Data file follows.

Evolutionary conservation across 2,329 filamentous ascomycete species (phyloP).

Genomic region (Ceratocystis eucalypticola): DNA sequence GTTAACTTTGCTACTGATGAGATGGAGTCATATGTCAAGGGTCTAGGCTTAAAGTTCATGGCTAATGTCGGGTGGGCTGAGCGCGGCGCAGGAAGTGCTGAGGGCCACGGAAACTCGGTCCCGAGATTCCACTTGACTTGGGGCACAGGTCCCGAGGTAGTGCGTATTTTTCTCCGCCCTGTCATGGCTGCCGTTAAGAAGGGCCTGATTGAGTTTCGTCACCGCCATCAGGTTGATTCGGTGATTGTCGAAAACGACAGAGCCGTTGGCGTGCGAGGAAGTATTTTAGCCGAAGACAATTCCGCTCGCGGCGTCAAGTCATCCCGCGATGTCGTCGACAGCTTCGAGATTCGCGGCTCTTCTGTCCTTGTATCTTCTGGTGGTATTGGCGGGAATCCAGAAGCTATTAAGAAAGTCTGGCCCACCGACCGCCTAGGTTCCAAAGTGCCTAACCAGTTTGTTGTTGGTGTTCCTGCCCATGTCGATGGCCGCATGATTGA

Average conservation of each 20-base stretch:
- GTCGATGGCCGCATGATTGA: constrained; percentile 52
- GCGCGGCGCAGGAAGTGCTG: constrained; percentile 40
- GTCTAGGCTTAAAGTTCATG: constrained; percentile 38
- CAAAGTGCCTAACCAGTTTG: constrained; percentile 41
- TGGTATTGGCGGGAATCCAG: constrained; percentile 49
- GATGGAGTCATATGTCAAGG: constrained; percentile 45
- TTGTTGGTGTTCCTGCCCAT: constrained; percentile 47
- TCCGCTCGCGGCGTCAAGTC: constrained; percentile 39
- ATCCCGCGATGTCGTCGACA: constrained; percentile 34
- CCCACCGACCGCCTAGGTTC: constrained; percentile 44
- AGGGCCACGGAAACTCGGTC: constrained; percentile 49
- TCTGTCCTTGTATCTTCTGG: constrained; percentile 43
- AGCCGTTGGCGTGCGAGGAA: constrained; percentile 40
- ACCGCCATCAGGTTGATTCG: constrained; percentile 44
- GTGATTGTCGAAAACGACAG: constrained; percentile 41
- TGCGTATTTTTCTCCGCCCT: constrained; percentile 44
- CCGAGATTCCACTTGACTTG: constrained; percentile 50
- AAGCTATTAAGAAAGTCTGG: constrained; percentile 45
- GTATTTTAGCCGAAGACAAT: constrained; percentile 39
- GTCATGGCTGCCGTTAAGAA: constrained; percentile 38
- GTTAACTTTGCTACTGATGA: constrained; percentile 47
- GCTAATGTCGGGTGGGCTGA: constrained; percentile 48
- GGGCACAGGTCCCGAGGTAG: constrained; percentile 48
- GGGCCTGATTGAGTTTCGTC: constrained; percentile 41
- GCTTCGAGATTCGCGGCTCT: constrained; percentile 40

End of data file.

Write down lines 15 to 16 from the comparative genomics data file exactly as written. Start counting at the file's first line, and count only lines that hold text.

- TCTGTCCTTGTATCTTCTGG: constrained; percentile 43
- AGCCGTTGGCGTGCGAGGAA: constrained; percentile 40